|RATTNER, RACHEL - Cooperative Agricultural Support Services|
|HAJERI, SUBHAS - Central California Tristeza Eradication Agency|
|Yokomi, Raymond - Ray|
Submitted to: Frontiers in Plant Science
Publication Type: Peer Reviewed Journal
Publication Acceptance Date: 4/26/2022
Publication Date: 5/10/2022
Citation: Wallis, C.M., Gorman, Z.J., Rattner, R., Hajeri, S., Yokomi, R.K. 2022. Amino acid, sugar, phenolic, and terpenoid profiles are capable of distinguishing Citrus tristeza virus infection status in grapefruit, lemon, mandarin, and sweet orange leaves. Frontiers in Plant Science. 17(5) Article e0153932. https://doi.org/10.1371/journal.pone.0268255.
Interpretive Summary: The most severe viral disease of citrus is caused by Citrus tristeza virus (CTV). There are many characterized strains of CTV, ranging from those that do not cause symptoms to those that may be fatal to their hosts. Shifts in metabolites that occur in hosts infected by mild or severe strains are not well studied. To resolve this gap in knowledge, grapefruit, lemon, mandarin, and sweet oranges grafted on Carrizo rootstock were infected with mild or severe CTV strains and resulting metabolite profiles were compared with those of healthy trees. Of four major metabolite groups profiled, only overall amino acid levels changed in response to CTV infections, with increased levels observed in citrus trees infected with severe CTV strains versus healthy controls. However, when metabolite profiles were analyzed by canonical discriminant analysis (CDA) individual metabolites belonging to the amino acid, phenolic, or terpenoid classes were observed and could distinguish infection status and cultivar of samples. This could be used by field-deployable equipment to detect severe CTV infections in the field.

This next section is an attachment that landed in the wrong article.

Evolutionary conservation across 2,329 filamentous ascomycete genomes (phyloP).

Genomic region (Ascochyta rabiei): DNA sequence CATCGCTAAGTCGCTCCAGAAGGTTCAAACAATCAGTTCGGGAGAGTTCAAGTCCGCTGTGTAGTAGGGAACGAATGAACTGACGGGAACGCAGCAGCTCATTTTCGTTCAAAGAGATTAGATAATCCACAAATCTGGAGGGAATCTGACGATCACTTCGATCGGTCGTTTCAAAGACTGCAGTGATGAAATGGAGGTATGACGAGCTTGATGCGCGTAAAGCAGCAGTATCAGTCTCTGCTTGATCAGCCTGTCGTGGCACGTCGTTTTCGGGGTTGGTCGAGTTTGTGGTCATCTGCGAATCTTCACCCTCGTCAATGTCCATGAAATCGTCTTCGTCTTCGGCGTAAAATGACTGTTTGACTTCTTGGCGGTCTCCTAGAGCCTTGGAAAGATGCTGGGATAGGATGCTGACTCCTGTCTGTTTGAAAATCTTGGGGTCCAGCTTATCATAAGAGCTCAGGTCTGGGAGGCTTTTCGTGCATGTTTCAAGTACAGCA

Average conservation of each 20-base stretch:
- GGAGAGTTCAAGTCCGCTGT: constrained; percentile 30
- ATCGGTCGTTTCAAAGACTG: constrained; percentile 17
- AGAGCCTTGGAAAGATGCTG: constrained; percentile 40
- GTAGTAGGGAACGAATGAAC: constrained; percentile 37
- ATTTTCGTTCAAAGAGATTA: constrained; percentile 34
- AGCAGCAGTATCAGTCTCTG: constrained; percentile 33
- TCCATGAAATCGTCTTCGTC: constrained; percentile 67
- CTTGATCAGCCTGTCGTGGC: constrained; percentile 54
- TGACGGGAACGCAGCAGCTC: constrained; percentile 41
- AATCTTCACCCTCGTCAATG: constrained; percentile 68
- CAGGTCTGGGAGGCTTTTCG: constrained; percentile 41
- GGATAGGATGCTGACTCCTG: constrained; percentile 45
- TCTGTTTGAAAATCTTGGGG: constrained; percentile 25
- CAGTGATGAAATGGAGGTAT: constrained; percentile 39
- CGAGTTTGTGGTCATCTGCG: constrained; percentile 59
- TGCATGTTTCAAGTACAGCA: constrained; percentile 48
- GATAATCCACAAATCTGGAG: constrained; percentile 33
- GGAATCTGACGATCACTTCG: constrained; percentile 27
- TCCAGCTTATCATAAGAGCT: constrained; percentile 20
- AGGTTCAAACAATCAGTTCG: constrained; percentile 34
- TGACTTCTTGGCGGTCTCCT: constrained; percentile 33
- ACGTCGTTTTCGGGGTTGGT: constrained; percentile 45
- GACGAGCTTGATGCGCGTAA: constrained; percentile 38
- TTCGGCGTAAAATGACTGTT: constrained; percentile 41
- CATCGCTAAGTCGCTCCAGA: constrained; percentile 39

Technical Abstract: Citrus tristeza virus (CTV) is the most severe viral disease for citrus production. Many strains of CTV have been characterized and their symptomology widely varies, ranging from mild or asymptomatic infections, to severe symptomology that results in substantial yield loss or host death. The capacity of the different CTV strains to affect the biochemistry of different citrus species has remained largely unstudied, despite that associated metabolomic shifts would be relevant toward symptom development. Thus, amino acid, sugar, phenolic, and terpenoid levels were assessed in leaves of healthy and CTV-infected grapefruit, lemon, mandarin, and two different sweet orange cultivars. Both mild (VT-) and severe (VT+) CTV genotype strains were utilized. When looking at overall totals of these metabolite classes, only amino acid levels were significantly increased by infection of citrus with severe CTV strains, relative to mild CTV strains or healthy plants. No significant trends of CTV infection on overall sugar, total phenolic, or total terpenoid levels were observed. However, canonical discriminant analysis (CDA) utilizing profiles of individual amino acids, terpenoids, or phenolics was able to correctly match leaf samples to specific citrus varieties and identify their infection status with good accuracy. This analysis reliably distinguished citrus infected with mild CTV strains from those infected with severe CTV strains. Collectively, this study reveals biochemical patterns associated with severity of CTV infections that can potentially be utilized to help identify in-field CTV infections of economic relevance.